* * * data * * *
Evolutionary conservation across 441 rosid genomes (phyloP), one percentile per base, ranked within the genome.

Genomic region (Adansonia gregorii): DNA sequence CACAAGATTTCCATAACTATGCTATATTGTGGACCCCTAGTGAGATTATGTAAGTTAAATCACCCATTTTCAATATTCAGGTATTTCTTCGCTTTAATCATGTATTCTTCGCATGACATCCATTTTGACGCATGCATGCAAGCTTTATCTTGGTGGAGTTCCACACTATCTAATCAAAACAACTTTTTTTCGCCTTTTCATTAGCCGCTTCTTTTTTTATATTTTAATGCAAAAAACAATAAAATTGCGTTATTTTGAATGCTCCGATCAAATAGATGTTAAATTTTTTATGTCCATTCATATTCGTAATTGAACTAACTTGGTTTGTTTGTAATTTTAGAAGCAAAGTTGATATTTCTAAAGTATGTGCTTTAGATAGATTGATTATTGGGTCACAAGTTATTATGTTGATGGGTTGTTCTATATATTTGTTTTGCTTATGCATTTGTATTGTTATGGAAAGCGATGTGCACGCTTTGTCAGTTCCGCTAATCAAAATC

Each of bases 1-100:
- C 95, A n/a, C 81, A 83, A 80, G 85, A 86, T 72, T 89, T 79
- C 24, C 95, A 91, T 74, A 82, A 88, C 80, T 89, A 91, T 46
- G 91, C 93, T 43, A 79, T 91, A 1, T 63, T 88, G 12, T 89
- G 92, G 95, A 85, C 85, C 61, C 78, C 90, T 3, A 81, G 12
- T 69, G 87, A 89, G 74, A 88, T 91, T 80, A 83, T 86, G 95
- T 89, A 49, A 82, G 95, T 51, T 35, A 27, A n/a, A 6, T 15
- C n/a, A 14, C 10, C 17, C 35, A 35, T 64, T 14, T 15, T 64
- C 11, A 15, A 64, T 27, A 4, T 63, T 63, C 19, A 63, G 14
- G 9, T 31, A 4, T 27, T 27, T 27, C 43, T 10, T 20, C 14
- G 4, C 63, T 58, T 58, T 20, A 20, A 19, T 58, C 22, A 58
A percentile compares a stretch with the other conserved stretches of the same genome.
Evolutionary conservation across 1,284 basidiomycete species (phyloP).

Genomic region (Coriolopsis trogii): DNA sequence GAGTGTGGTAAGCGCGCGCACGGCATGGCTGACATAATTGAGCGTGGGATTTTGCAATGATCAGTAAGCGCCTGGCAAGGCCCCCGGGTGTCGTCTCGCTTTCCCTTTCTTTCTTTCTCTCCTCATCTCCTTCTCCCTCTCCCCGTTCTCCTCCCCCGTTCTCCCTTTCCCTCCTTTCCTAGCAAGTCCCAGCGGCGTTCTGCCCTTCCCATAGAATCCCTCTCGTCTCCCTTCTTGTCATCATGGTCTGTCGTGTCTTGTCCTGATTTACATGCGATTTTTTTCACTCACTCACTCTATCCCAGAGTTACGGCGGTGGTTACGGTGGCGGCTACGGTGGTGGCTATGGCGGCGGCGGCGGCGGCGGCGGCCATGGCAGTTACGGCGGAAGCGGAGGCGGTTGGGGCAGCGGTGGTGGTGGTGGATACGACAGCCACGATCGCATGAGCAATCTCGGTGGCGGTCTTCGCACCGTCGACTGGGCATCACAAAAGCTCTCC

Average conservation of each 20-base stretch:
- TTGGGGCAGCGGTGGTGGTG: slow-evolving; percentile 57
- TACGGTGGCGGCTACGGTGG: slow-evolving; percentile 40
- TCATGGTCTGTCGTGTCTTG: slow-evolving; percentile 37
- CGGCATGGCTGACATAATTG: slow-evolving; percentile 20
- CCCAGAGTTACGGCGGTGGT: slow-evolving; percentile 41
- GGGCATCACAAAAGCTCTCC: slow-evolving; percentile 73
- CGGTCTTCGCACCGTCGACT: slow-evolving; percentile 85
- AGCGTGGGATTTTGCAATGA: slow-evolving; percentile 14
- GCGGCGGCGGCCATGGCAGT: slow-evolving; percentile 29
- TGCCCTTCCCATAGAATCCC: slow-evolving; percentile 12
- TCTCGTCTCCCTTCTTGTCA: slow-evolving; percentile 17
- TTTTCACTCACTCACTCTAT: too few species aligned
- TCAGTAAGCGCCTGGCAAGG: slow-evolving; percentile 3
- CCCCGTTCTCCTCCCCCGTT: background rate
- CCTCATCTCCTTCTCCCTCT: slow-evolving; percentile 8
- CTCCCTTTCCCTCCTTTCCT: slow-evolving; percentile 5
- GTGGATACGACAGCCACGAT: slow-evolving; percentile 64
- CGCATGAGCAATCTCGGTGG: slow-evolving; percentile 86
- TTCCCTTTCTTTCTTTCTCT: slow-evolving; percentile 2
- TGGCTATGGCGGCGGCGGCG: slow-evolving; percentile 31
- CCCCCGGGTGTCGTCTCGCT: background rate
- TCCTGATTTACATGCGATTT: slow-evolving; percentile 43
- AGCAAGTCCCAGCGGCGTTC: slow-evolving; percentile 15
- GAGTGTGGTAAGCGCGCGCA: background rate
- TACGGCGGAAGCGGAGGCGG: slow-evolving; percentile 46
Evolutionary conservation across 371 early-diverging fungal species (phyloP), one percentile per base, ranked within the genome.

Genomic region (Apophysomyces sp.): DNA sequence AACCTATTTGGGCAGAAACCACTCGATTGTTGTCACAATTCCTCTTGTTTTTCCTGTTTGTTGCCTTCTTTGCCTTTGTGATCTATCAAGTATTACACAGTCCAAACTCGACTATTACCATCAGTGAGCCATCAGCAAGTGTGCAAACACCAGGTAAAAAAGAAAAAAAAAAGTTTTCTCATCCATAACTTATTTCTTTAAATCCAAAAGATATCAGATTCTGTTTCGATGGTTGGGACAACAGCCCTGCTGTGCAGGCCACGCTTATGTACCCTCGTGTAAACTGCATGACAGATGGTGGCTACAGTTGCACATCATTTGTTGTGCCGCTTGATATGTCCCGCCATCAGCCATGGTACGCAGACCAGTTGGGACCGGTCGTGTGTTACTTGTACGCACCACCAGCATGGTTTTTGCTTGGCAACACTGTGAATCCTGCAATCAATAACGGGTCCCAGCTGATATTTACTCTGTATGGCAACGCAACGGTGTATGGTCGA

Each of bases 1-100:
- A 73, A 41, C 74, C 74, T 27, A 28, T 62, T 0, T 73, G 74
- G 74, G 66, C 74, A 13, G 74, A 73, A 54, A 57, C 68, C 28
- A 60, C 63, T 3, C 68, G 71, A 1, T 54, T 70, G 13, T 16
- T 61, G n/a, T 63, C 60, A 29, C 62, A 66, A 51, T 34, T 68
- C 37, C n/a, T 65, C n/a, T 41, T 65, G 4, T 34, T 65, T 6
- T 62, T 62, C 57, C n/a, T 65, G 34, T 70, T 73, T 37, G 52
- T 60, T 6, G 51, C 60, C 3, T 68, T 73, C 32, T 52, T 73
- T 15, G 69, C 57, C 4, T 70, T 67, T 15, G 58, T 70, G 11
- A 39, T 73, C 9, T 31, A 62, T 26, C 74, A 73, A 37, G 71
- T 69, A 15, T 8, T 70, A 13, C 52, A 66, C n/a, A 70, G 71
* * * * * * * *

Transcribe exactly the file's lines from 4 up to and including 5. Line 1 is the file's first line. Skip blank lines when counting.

- C 95, A n/a, C 81, A 83, A 80, G 85, A 86, T 72, T 89, T 79
- C 24, C 95, A 91, T 74, A 82, A 88, C 80, T 89, A 91, T 46